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Summary

Oracle has launched a new set of cloud services for container-based application development, popular in DevOps environments, initially supporting Java SE, Node.JS, and later PHP, Python, Ruby, and complementary database technologies RDMS and NoSQL. Support for other programming languages are also expected to be added. These offerings sit on top of Oracle Cloud Platform comprising Integrated PaaS Developer Foundation (IPDF) and IaaS. IPDF offers services such as identity management, API catalog, continuous integration and delivery, and collaboration. These new offerings offer developers an entry into enterprise-level microservices development with the ease of connecting to Oracle back-end systems as well as other systems.

Oracle is supporting new lightweight, stateless applications

Microservices-based applications will become more common as organizations adopt agile and DevOps styles of delivering software applications. Vendors are positioning themselves for this new wave in IT, and this is part of Oracle’s approach to the new software architecture.

The first part of the new launch is to support Java SE and Node.JS, and is aimed at the broader market rather than just the Oracle installed base. Oracle is aiming for developers to be able to bring their microcontainers, such as Docker, and plug them in to this new Oracle runtime environment, as well as to support microservice frameworks such as Spring Boot and Dropwizard. As part of this stack, Oracle Developer Cloud Service offers full continuous integration and delivery services to support DevOps environments. Developers can get a taste for these new services with free trials.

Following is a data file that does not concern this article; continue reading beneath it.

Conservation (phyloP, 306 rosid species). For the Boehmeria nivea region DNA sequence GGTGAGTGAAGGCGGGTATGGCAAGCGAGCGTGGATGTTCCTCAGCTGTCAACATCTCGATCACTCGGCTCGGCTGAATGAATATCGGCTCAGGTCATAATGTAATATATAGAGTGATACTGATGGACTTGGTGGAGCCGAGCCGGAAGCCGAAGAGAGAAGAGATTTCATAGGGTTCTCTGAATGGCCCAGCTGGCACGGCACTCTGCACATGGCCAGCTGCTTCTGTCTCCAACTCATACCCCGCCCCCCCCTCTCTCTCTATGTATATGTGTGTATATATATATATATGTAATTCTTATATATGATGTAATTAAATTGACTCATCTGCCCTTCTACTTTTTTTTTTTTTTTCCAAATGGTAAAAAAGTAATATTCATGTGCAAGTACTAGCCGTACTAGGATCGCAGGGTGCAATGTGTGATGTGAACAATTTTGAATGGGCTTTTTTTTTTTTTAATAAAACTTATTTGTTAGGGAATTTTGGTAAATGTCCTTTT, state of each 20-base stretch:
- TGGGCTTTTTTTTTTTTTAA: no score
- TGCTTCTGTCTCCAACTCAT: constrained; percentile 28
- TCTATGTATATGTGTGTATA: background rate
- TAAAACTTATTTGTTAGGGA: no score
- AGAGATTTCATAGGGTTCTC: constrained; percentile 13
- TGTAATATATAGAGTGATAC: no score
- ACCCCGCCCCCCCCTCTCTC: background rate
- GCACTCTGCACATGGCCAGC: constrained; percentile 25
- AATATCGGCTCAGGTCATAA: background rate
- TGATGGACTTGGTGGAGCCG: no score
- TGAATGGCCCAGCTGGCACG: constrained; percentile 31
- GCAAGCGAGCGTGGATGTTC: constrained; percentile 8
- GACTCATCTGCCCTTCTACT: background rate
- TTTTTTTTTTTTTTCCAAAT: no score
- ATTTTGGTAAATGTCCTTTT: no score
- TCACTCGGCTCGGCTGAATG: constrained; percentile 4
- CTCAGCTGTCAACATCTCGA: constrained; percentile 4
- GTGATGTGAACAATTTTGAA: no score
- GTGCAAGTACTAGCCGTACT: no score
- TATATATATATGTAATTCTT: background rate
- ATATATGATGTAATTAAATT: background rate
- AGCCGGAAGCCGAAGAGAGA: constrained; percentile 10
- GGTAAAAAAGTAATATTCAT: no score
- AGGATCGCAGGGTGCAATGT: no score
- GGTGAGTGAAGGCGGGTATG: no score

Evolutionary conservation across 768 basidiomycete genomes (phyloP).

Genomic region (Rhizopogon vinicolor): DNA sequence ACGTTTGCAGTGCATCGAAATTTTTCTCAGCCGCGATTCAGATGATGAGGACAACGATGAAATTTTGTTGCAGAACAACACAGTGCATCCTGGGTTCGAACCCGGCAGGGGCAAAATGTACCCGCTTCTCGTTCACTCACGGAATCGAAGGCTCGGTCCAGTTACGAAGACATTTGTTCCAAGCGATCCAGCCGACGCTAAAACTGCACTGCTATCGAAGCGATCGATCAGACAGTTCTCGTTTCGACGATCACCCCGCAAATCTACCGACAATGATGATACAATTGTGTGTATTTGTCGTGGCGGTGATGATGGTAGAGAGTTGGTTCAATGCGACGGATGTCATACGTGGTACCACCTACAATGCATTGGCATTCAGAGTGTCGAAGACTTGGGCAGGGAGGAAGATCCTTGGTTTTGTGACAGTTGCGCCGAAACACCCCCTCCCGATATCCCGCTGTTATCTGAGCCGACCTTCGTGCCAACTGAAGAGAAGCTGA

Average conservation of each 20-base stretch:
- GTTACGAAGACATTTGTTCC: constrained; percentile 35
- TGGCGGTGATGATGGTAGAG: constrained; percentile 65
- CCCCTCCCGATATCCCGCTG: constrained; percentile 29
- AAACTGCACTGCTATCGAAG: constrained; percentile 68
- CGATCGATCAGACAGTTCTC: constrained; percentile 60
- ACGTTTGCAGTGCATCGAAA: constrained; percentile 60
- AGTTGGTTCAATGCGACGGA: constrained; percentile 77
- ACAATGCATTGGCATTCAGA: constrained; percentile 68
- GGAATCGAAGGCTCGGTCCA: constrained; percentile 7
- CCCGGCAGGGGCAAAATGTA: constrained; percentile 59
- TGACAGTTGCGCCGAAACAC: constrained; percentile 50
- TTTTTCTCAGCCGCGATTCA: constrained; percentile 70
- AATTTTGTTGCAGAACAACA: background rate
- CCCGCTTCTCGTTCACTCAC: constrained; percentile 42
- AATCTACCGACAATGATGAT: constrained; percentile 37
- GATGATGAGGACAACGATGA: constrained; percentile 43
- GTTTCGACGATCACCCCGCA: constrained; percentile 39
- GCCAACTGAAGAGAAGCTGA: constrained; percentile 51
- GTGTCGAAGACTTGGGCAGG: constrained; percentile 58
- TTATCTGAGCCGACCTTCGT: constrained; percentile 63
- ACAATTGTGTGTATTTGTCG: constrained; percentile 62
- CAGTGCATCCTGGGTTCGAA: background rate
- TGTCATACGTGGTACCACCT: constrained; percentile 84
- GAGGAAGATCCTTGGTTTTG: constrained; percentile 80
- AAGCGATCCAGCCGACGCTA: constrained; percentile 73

The Application Container Cloud services let applications run on Oracle Linux in Docker containers, with the user selecting the amount of RAM per application and the usage charged in GB hours. The Docker environment is not exposed, however. On the Oracle cloud, the Oracle services have patches directly provided to the service from Oracle, unlike when running Oracle services on public clouds, where the end user has to administer patching.

All Oracle JDK users now have access to Java Flight Recorder, a profiling and event-collection framework that provides low-level information about how the Java Virtual Machine (JVM) and the Java application are behaving. This data collection will feed into an application performance management cloud service with log analytics capability.

For Java developers that wish to build modern microservice and container-based applications, the Oracle Application Container Cloud should be evaluated.

Appendix

Author

Michael Azoff, Principal Analyst, Ovum Infrastructure Solutions Group

michael.azoff@ovum.com

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